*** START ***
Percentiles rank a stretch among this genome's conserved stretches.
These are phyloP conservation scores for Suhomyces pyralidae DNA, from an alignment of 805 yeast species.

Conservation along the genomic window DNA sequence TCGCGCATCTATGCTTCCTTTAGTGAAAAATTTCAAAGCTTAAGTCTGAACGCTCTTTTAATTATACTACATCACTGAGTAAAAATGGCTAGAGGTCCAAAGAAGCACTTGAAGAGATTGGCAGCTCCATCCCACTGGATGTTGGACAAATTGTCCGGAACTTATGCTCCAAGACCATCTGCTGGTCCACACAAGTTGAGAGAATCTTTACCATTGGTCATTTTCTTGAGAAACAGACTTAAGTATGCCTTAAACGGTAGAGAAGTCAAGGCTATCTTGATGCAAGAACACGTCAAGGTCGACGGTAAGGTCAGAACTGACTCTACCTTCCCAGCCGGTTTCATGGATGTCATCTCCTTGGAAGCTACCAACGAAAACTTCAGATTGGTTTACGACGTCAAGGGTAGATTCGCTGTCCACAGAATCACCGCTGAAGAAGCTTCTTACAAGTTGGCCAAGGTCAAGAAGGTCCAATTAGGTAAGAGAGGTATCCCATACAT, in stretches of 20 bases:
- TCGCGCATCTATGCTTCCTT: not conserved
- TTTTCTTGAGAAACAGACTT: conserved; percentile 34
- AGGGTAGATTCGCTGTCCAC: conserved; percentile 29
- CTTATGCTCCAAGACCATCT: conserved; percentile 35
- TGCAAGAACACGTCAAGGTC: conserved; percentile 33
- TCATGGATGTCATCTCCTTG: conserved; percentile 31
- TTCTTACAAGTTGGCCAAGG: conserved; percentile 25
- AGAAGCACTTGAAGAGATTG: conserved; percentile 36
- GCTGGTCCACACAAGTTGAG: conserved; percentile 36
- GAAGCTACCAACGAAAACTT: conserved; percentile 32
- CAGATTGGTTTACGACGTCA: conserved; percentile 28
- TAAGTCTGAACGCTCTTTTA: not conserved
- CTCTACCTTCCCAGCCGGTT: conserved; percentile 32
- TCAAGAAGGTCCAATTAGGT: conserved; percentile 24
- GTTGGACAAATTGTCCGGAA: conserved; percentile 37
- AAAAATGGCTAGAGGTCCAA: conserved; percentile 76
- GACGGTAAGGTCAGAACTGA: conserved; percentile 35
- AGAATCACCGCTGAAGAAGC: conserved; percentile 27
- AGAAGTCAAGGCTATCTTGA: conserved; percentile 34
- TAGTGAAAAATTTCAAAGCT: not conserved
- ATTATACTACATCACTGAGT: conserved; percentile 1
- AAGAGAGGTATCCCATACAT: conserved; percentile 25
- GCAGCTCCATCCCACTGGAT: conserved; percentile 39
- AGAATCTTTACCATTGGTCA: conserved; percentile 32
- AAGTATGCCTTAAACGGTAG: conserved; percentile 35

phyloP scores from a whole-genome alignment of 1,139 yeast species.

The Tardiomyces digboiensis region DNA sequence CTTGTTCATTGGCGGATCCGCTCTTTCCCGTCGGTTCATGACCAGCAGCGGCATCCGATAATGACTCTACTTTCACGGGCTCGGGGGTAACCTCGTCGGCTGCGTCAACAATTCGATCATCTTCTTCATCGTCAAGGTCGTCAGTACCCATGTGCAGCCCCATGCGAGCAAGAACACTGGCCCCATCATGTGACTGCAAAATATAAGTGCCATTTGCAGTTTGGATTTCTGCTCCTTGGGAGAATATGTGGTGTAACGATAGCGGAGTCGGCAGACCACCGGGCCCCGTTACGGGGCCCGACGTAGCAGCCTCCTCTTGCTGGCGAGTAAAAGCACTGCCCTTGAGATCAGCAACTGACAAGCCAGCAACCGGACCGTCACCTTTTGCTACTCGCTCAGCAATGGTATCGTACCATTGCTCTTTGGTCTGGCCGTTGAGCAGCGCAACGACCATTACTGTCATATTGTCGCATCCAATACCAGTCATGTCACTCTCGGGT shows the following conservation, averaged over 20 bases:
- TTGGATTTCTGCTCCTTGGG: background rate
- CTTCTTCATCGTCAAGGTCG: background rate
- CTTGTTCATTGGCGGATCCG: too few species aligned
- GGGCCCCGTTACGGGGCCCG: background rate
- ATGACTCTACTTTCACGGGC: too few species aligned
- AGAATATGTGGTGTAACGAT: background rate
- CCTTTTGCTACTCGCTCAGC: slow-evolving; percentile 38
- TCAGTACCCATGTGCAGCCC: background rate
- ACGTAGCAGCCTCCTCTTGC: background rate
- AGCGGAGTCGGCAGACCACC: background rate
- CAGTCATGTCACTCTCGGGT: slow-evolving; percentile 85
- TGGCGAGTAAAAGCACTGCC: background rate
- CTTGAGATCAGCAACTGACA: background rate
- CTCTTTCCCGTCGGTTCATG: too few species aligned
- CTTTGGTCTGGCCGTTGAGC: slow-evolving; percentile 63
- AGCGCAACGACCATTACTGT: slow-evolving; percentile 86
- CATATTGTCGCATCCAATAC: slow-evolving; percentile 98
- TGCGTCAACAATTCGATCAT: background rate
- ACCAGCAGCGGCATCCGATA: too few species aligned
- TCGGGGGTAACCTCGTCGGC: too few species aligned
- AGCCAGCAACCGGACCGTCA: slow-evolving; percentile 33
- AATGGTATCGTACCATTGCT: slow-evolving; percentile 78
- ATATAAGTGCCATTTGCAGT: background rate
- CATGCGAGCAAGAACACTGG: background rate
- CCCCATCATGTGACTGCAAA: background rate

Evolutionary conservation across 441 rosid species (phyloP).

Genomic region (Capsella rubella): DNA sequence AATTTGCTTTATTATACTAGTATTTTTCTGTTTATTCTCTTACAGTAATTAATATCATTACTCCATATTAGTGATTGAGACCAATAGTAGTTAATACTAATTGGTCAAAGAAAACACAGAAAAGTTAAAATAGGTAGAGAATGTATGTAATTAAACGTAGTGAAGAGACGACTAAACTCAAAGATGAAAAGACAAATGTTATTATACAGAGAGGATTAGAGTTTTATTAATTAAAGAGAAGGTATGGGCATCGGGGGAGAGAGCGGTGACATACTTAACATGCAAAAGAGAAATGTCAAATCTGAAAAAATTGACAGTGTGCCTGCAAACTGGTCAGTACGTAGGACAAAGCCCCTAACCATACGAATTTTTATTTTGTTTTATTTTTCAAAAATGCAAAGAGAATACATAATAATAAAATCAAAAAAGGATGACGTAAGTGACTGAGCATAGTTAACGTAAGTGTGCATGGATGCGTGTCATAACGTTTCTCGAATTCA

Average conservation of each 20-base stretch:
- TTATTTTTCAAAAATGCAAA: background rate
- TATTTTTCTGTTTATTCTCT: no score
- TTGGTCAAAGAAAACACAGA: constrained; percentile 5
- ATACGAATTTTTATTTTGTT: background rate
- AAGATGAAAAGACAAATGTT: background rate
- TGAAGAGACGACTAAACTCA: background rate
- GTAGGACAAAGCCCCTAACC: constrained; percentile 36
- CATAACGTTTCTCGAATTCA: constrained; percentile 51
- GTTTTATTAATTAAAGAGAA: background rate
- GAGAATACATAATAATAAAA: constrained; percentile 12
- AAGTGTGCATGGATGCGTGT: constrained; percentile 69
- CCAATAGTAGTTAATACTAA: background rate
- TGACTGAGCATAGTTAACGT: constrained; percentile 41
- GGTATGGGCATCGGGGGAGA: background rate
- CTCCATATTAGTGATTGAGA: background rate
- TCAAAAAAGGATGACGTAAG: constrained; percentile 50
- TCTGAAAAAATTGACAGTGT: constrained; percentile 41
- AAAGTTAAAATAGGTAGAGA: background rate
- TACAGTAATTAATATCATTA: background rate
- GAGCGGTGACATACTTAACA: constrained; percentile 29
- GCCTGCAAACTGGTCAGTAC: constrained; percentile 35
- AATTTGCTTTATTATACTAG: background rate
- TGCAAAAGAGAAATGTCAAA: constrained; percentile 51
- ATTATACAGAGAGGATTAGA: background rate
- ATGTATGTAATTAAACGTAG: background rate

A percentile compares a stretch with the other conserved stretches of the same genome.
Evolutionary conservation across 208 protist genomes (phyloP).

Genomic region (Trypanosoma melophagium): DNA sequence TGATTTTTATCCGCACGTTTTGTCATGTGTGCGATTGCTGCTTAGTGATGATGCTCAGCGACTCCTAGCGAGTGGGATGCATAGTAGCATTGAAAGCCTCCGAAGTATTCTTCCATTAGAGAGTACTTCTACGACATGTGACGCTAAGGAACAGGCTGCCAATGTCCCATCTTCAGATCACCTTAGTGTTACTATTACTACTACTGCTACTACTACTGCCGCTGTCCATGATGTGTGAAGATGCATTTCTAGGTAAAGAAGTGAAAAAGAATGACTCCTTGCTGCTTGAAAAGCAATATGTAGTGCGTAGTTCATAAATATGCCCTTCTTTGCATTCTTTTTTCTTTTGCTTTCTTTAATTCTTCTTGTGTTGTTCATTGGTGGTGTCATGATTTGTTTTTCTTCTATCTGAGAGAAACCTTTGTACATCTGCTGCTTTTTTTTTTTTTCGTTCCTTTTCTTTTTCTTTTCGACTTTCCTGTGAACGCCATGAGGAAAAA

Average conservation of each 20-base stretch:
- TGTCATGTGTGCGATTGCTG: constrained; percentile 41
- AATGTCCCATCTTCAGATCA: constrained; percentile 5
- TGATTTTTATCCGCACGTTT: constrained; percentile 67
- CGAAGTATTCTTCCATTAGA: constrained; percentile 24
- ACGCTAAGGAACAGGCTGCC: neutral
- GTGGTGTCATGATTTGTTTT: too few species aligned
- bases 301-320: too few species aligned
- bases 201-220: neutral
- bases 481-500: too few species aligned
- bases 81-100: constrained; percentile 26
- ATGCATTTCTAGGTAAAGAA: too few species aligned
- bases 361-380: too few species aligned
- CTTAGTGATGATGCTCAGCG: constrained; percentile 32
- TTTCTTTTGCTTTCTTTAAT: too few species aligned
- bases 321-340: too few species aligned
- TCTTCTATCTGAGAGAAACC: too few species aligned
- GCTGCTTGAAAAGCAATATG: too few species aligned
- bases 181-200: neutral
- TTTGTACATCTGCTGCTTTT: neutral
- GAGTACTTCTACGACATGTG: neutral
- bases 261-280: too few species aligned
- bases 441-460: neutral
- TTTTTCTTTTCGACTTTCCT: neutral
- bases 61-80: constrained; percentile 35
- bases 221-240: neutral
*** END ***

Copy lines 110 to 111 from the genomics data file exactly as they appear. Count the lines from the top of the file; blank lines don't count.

- TTTTTCTTTTCGACTTTCCT: neutral
- bases 61-80: constrained; percentile 35